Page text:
This week I’m highlighting the top viewed session from the 2021 Church Mental Health Summit and I’m so pumped that it’s with Kay Warren because her talk is just so amazing. Her session is titled Taking Care Of Your Soul.   



Kay and her husband Rick founded Saddleback Church where they have recently retired after 42 years of service. 

After the death of their son, Matthew, who lived with a serious mental illness, she founded Saddleback’s Hope for Mental Health Initiative to support individuals and family members of loved ones with mental illness and suicidal ideation. 

These resources have equipped and inspired churches around the world to offer mental health ministries.  

Kay and Rick Warren are known to be among the biggest champions of the church becoming safe places for those who struggle with mental health to find support and hope.


In her talk, Kay doesn’t come as a ministry leader who has successfully grown a large church, but as a mom.  Someone who has personally touched my mental illness and who had to do a lot of work to be a caregiver of someone who struggled with serious mental illness.  

She says that at one point in time where she questioned “How can I survive my child’s mental illness with my soul intact? “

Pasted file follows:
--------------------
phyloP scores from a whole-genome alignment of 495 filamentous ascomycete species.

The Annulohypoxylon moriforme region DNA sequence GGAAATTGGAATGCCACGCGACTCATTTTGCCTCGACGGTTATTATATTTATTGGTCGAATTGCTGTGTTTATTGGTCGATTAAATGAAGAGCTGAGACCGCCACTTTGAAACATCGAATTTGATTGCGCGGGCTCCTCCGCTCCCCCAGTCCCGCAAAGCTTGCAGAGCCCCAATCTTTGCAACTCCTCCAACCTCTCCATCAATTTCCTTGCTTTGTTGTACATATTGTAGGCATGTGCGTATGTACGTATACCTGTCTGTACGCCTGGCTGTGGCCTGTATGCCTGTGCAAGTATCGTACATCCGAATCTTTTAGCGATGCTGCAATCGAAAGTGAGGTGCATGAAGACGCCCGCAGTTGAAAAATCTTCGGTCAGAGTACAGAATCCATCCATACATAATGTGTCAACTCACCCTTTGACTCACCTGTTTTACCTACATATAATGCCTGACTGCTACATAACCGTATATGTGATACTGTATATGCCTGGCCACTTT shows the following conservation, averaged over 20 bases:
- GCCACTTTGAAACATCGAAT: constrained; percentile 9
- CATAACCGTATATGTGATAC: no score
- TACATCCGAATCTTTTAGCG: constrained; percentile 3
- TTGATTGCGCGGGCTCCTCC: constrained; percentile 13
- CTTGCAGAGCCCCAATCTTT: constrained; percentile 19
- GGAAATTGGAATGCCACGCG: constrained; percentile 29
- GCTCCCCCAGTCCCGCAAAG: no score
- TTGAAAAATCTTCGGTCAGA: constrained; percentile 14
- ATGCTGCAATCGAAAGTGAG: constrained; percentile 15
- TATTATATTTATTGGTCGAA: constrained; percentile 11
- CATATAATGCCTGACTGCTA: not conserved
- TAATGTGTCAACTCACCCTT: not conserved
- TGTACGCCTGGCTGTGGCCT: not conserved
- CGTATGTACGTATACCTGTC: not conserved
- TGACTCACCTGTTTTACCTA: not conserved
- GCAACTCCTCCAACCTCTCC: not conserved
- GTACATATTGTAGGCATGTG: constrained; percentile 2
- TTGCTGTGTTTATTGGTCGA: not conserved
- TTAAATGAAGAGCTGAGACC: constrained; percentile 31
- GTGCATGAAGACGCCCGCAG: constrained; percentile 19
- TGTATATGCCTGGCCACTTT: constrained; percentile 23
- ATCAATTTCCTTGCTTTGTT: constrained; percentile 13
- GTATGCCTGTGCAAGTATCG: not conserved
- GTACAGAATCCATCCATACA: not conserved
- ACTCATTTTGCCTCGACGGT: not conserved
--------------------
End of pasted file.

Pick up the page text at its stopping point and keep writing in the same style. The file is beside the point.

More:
I think this is such a brave question and I think it’s what many of us have thought it too but are too ashamed to say out loud. 

For Kay, she was coming from the perspective of being a mom but, how many of us also feel that? 

How can I survive ministry with my soul intact?  How can I survive my own mental illness with my soul intact?  How can I survive a career in counseling others with my soul intact? 

It’s’ a brave question that Kay addresses and offers strategies and resources to thrive despite being surrounded by suffering. 

This year in the Church Mental Health Summit we have over 50 speakers who offer sessions similar to Kay’s.  Pastors, clinicians, organizational leaders, and those with lived experience all offer sessions with tools resources, and strategies to support mental health in your leaders, churches, and community. 

if you want to learn more about the summit go to churchmentalhealthsummit.com and register free for this year’s free online event that goes live on October 10th



In 2019, Kay started a ministry called Breathe to support parents and children who deal with serious mental illnesses. She stated that mental illness is a long journey and parents/caregivers require support in this journey.

Kay believes this kind of support is similar to rest stops. She recalls going on road trips with her family and taking rest stops to grab what to eat and drink then continuing on the journey. This is what Kay believes caregivers/parents need, these rest stops as they journey on with supporting a loved one with a mental illness. 




When being on a journey with a loved one with a mental illness it is important that you take care of your soul so the fire in it does not burn out. 

The anxiety involved in caregiving for this role can be overwhelming and if one is not careful they can easily lose the fire in their soul navigating the role. This can have you walking around numb or oblivious of what is happening around you.